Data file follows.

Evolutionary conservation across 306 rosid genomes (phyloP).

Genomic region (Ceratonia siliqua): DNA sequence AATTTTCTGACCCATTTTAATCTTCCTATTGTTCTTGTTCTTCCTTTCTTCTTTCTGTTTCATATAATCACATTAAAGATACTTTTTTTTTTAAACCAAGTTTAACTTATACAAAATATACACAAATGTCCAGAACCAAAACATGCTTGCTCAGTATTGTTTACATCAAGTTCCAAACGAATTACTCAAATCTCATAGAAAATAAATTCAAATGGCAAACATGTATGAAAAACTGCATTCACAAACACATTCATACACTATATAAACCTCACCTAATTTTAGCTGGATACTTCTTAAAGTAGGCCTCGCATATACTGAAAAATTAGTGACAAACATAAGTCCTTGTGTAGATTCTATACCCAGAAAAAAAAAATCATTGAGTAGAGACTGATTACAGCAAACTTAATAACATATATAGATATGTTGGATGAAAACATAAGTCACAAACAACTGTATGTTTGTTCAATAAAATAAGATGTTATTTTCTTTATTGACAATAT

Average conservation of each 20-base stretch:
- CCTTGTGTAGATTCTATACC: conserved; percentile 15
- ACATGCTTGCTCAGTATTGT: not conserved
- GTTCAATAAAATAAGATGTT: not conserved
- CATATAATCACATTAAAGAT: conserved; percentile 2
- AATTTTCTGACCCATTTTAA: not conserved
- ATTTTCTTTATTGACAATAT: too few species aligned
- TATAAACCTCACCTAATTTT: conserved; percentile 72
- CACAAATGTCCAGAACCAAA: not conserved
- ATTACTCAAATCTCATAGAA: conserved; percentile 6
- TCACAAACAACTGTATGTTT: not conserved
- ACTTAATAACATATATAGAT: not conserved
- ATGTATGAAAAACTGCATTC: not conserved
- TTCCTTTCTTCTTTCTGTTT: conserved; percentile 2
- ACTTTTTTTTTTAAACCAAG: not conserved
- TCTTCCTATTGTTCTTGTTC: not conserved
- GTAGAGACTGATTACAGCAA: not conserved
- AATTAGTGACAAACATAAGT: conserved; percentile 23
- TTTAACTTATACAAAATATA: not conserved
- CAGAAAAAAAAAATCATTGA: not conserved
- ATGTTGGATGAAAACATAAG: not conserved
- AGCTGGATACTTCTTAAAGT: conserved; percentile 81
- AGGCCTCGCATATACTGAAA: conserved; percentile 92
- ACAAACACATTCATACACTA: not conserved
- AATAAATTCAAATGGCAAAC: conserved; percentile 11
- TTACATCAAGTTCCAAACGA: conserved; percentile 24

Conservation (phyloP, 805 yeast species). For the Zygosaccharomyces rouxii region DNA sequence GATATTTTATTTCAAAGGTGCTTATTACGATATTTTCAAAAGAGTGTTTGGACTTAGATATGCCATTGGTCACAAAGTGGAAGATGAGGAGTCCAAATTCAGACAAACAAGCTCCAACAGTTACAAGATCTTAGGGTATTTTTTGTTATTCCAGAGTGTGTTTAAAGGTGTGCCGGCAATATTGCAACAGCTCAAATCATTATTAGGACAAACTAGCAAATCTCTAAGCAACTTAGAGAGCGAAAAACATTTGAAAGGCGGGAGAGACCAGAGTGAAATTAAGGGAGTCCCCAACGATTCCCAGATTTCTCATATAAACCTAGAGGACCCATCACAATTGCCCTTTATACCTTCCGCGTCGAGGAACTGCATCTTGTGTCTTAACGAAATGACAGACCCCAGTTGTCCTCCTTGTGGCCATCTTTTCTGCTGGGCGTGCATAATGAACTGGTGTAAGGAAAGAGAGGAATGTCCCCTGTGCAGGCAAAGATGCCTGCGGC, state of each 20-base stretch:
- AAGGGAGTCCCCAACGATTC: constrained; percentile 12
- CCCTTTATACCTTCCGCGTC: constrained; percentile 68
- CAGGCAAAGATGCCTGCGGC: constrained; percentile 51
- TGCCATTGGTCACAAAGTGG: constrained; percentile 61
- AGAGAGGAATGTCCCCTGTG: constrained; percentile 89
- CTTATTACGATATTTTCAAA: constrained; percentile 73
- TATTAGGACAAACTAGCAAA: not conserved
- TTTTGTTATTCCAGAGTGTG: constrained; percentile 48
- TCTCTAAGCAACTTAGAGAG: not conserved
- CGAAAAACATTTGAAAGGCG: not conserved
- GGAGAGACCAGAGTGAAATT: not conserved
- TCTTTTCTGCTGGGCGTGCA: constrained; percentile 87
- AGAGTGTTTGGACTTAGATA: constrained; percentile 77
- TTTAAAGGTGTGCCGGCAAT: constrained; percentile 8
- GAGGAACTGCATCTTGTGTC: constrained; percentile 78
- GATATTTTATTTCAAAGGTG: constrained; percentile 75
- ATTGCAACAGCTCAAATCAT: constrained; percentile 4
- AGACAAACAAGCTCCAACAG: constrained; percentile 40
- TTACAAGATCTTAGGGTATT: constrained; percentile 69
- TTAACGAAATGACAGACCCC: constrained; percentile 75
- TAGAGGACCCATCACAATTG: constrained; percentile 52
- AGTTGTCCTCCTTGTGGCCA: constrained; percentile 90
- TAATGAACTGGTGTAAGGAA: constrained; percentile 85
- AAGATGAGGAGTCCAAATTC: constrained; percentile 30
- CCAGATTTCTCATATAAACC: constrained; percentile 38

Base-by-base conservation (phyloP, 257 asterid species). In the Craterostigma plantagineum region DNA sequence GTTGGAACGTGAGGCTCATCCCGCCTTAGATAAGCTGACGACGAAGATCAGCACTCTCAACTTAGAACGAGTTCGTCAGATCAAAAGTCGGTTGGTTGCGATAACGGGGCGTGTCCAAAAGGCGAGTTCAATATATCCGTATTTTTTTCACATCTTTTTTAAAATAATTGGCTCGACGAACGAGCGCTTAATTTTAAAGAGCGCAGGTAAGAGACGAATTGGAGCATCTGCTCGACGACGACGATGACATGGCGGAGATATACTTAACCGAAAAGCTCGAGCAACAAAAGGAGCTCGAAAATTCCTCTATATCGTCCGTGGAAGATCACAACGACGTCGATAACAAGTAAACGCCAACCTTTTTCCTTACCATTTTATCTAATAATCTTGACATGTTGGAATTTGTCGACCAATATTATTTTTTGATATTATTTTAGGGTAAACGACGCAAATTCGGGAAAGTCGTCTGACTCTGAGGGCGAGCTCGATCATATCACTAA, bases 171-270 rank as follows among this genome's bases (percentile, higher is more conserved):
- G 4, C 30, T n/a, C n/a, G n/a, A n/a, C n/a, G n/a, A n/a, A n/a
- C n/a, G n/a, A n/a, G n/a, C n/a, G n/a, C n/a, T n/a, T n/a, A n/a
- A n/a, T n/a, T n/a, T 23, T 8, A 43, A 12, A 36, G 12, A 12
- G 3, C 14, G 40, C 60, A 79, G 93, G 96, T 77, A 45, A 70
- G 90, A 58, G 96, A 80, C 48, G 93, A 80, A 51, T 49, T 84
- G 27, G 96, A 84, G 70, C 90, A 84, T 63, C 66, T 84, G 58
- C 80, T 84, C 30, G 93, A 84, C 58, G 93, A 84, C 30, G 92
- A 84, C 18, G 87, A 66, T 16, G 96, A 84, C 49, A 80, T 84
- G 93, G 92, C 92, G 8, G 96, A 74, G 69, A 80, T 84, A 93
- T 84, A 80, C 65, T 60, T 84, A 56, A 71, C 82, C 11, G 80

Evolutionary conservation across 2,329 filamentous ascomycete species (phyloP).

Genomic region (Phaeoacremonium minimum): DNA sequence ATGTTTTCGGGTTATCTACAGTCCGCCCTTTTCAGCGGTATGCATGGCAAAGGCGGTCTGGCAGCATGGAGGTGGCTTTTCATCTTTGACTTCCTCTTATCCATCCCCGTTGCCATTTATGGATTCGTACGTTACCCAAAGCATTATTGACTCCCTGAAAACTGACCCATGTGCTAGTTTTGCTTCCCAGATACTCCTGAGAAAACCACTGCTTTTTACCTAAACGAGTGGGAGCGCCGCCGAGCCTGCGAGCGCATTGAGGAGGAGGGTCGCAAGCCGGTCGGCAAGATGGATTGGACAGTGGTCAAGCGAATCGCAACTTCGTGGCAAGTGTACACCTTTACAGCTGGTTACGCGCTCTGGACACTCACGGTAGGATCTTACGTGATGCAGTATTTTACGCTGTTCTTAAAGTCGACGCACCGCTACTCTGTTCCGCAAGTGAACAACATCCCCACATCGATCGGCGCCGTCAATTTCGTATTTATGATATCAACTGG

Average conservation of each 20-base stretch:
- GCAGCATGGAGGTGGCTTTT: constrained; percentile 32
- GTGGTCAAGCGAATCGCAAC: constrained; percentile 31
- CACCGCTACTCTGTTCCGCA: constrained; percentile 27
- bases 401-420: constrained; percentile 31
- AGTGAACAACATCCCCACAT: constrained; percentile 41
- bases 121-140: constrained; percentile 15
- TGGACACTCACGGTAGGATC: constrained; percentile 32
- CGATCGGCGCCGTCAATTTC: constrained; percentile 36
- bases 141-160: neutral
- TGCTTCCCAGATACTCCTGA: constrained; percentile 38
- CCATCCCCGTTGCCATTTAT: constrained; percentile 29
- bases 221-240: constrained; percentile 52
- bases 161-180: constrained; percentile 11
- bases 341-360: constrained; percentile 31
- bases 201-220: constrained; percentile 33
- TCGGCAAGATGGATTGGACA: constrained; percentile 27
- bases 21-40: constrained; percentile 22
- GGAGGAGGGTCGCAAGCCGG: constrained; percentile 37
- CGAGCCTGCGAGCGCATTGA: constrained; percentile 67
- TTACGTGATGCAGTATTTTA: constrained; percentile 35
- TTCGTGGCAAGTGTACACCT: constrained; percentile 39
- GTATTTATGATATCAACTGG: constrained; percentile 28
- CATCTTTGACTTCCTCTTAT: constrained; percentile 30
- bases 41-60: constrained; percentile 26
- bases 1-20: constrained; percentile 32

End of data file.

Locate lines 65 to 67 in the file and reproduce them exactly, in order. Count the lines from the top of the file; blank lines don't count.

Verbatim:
- T 84, A 80, C 65, T 60, T 84, A 56, A 71, C 82, C 11, G 80

Evolutionary conservation across 2,329 filamentous ascomycete species (phyloP).

Genomic region (Phaeoacremonium minimum): DNA sequence ATGTTTTCGGGTTATCTACAGTCCGCCCTTTTCAGCGGTATGCATGGCAAAGGCGGTCTGGCAGCATGGAGGTGGCTTTTCATCTTTGACTTCCTCTTATCCATCCCCGTTGCCATTTATGGATTCGTACGTTACCCAAAGCATTATTGACTCCCTGAAAACTGACCCATGTGCTAGTTTTGCTTCCCAGATACTCCTGAGAAAACCACTGCTTTTTACCTAAACGAGTGGGAGCGCCGCCGAGCCTGCGAGCGCATTGAGGAGGAGGGTCGCAAGCCGGTCGGCAAGATGGATTGGACAGTGGTCAAGCGAATCGCAACTTCGTGGCAAGTGTACACCTTTACAGCTGGTTACGCGCTCTGGACACTCACGGTAGGATCTTACGTGATGCAGTATTTTACGCTGTTCTTAAAGTCGACGCACCGCTACTCTGTTCCGCAAGTGAACAACATCCCCACATCGATCGGCGCCGTCAATTTCGTATTTATGATATCAACTGG